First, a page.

Maintaining motivation is becoming an increasing challenge for many people slogging through life curtailed by the coronavirus pandemic.
Initially facing weeks confined to our homes, we tackled, with some satisfaction, long-neglected chores like weaning closets of clothes that no longer fit our bodies or lifestyles, reorganizing drawers and emptying pantries and refrigerators of forgotten foodstuffs.
But as the weeks morphed into months with no clear end in sight for much of the country, the ennui of COVID-induced isolation can undermine enthusiasm for such mundane activities, however rewarding they may seem. I’m among a growing number of people I’ve spoken with who admit to a lack of motivation for tasks they know need doing but now are unable to face.
For some, even working out can seem daunting when preferred activities like swimming or spin classes are no longer accessible.
Too many days I wake up wondering why I should bother to get up, a feeling contrary to my normal determination to use every waking moment to accomplish something worthwhile.
A friend schooled in Buddhist principles suggested that during these trying times I should cut myself some slack. But a laid-back approach doesn’t suit my goal-oriented, people-centered personality. I chose instead to consult a former New York Times colleague, Daniel Goleman, a psychologist and author of “Emotional Intelligence.”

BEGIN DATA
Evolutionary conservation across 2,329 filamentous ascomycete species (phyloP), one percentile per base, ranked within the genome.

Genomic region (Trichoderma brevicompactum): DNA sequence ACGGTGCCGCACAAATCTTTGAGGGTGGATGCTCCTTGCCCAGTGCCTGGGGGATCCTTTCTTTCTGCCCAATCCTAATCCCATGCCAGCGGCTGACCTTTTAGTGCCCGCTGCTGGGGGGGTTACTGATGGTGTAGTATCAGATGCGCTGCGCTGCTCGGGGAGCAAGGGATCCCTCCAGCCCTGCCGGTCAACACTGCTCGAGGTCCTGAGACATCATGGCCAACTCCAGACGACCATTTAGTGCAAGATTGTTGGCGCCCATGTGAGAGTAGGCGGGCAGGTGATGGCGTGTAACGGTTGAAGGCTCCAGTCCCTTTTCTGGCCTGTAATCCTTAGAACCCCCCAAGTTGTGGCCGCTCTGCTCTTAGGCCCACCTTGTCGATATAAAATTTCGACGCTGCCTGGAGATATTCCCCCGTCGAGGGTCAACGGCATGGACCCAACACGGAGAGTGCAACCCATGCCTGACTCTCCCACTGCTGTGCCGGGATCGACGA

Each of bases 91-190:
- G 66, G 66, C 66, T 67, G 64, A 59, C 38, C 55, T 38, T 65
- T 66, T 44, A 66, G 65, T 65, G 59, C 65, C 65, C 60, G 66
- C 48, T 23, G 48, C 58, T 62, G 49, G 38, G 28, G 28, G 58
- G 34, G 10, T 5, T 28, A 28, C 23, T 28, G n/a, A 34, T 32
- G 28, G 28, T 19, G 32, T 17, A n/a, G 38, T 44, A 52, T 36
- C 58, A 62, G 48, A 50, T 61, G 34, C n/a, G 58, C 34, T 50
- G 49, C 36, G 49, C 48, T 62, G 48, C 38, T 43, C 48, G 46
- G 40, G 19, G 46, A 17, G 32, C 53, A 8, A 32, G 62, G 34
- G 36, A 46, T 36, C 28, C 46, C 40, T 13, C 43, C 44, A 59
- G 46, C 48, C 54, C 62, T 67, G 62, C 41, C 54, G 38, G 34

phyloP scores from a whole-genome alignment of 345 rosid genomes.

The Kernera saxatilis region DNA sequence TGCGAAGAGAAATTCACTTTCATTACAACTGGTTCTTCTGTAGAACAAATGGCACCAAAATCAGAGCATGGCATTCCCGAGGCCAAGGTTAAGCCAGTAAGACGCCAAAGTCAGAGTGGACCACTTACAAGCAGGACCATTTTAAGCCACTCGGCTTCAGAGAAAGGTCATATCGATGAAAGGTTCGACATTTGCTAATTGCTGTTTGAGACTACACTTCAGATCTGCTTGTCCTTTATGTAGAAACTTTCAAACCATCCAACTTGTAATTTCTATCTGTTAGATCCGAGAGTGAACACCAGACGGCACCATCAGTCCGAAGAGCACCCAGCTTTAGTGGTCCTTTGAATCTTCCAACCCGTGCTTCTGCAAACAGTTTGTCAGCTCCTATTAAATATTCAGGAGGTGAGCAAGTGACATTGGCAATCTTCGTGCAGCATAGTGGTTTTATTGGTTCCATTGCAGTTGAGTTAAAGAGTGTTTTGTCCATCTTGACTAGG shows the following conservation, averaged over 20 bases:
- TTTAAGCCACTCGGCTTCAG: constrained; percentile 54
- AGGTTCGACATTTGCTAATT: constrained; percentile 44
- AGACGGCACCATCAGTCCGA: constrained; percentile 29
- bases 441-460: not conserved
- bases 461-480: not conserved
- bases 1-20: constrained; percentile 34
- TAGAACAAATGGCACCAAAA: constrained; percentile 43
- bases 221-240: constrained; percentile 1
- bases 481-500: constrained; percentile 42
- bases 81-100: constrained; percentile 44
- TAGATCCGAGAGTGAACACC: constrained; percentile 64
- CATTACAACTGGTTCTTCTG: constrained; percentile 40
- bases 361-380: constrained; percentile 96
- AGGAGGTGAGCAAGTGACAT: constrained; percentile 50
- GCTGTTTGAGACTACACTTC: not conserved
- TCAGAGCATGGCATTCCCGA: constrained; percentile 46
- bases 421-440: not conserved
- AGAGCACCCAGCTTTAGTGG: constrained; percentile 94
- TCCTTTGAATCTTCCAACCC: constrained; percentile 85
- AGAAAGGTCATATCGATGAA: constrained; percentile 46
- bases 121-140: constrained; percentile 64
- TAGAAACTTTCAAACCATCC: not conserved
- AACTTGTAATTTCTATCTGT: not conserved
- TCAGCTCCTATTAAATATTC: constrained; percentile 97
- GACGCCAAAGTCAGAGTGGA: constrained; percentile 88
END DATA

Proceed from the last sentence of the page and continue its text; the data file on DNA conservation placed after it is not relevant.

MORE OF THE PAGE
Goleman explained that there are two kinds of motivation: extrinsic and intrinsic. Extrinsic motivation refers to acts done to receive an external reward or outcome like wealth, power or fame, or in some cases to avoid punishment.
Intrinsic motivation involves behaviors that are done for their own sake and are personally rewarding, like helping other people, participating in an enjoyable sport or studying a fascinating subject. With intrinsic motivation, inspiration comes from within a person. It tends to be more forceful and the results more fulfilling.
“The stay-at-home edict has pushed so many of us into an external motivation mode that is making us face something that feels like lethargy and meaninglessness,” Goleman said.
“At the same time,” he added, “it’s a ripe opportunity to think about what really matters to us.” He cited the inspiring outlook of legendary Austrian neurologist and psychiatrist Viktor E. Frankl, who survived four years in Nazi concentration camps sustained by a deep sense of purpose. Frankl’s rediscovered masterpiece, “Yes to Life: In Spite of Everything,” just published in English, offers a path to finding hope even in these dark times. It urges people to reflect on what really matters to them and search for ways to act on what is most meaningful.
“Doing what’s meaningful — acting on what really matters to a person — is the antidote to burnout,” said Goleman, who wrote the introduction to Frankl’s book. He suggests to those who are feeling bereft of motivation: “Face what’s happening. What does it mean to me? What really matters to me now? Is there a way I can act upon what’s meaningful to me?”
Dr. Vivek H. Murthy, former surgeon general of the United States and author of the recently published book “Together,” explained this month on “The Brian Lehrer Show” on public radio: “Our fundamental worth is intrinsic. It’s based on kindness, compassion and generosity, the ability to give and receive love. Service to others has a powerful effect on how we feel about ourselves as well as on how it makes others feel. There are many opportunities to serve, to switch our focus from ourselves to others.”